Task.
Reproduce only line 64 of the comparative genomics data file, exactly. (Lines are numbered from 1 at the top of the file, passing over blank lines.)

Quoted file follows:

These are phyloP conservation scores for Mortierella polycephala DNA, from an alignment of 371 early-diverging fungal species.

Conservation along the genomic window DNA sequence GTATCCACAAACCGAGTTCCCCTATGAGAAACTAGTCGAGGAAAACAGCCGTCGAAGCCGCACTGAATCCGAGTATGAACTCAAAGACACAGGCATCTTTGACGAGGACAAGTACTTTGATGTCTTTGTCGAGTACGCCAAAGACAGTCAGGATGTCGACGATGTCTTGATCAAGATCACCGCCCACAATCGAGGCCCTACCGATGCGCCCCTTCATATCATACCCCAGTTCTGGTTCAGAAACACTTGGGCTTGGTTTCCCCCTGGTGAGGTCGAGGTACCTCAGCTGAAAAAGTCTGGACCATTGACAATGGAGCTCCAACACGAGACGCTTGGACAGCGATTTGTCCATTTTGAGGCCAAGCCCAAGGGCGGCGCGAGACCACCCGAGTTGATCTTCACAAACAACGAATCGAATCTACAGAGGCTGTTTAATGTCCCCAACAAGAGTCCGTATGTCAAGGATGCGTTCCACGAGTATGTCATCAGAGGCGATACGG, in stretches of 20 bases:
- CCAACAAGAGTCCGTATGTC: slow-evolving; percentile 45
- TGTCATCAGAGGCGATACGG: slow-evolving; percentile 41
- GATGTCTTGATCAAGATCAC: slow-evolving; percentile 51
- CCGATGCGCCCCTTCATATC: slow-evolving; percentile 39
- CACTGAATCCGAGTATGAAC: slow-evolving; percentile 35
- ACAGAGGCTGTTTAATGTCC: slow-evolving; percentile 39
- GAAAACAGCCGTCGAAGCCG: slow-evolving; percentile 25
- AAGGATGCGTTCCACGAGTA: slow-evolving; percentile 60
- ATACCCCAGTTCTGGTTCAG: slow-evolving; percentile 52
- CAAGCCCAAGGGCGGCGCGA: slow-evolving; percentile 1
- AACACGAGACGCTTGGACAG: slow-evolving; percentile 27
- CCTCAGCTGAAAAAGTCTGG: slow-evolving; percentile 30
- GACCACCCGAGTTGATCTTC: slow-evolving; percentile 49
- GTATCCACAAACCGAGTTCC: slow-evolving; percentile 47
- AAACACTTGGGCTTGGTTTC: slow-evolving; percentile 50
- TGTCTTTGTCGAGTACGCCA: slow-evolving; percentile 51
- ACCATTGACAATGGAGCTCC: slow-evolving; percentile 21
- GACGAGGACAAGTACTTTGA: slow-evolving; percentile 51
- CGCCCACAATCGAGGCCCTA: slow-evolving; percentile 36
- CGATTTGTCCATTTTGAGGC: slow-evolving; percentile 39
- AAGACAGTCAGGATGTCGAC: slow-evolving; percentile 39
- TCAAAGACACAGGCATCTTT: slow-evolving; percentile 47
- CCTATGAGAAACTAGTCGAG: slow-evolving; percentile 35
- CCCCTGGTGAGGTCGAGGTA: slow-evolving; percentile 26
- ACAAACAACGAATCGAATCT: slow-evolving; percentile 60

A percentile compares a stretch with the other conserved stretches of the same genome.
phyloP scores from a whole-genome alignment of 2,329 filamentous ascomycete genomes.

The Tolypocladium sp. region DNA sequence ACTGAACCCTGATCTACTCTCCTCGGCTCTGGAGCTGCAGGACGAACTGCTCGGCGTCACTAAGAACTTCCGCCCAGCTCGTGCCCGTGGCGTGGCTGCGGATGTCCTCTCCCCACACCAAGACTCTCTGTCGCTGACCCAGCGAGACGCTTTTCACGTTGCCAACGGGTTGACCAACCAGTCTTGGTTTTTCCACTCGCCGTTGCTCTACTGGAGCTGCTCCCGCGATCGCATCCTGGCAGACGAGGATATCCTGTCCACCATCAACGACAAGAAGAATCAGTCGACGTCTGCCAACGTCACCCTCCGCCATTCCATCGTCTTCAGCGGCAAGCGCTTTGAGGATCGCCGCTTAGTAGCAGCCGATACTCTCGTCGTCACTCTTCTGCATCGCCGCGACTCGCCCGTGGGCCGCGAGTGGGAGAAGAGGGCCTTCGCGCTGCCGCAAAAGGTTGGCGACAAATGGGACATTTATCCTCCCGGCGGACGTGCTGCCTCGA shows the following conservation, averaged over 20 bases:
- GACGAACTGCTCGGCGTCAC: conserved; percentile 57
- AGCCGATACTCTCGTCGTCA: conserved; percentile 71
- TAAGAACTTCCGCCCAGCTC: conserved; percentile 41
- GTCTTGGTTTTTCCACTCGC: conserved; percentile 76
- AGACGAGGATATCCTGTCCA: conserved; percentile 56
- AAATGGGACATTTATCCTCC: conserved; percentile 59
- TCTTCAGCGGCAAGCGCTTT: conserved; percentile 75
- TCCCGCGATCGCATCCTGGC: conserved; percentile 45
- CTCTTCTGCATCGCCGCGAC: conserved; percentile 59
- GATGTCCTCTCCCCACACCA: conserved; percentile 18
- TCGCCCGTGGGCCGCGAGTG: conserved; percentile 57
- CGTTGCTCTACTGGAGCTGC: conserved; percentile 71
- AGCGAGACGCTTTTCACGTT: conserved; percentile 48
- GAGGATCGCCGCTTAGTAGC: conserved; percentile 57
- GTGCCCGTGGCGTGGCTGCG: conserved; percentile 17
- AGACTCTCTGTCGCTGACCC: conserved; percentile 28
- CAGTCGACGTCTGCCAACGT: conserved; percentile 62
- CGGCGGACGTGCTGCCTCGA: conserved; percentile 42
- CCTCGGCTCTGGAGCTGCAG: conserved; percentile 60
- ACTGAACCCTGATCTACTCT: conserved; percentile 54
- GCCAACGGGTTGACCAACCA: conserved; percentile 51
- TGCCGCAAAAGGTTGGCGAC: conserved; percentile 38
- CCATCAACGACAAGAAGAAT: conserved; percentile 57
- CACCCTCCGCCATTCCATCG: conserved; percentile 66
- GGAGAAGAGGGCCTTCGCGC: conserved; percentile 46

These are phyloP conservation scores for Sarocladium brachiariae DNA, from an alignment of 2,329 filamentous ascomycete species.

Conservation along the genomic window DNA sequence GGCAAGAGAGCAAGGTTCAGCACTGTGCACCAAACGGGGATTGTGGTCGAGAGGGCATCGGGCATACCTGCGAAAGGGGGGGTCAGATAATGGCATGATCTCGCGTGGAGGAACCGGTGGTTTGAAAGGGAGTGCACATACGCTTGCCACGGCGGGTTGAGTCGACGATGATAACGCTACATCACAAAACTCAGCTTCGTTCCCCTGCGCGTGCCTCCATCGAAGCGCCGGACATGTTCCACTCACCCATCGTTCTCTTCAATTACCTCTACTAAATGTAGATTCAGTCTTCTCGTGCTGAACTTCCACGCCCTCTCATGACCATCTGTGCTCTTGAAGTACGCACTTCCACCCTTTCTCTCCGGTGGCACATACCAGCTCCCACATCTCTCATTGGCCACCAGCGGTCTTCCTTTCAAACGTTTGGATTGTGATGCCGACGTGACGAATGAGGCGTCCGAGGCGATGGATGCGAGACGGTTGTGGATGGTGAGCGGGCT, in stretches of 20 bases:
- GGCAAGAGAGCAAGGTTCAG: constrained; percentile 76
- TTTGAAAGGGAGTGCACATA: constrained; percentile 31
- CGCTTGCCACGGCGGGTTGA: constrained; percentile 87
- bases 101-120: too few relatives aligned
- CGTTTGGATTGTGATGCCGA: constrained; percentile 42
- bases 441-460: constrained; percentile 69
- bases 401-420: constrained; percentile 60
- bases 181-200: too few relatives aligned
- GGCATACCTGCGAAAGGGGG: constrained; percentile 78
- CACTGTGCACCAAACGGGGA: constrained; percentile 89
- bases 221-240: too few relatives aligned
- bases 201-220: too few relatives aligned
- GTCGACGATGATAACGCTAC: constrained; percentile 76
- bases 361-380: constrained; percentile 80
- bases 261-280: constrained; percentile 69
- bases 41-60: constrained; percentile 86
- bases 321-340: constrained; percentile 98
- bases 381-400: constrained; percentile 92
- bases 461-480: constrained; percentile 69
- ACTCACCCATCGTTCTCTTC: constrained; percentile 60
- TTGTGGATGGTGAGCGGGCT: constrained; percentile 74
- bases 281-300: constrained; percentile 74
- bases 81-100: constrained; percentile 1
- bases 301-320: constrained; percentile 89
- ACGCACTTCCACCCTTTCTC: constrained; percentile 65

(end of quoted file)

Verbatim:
- bases 401-420: constrained; percentile 60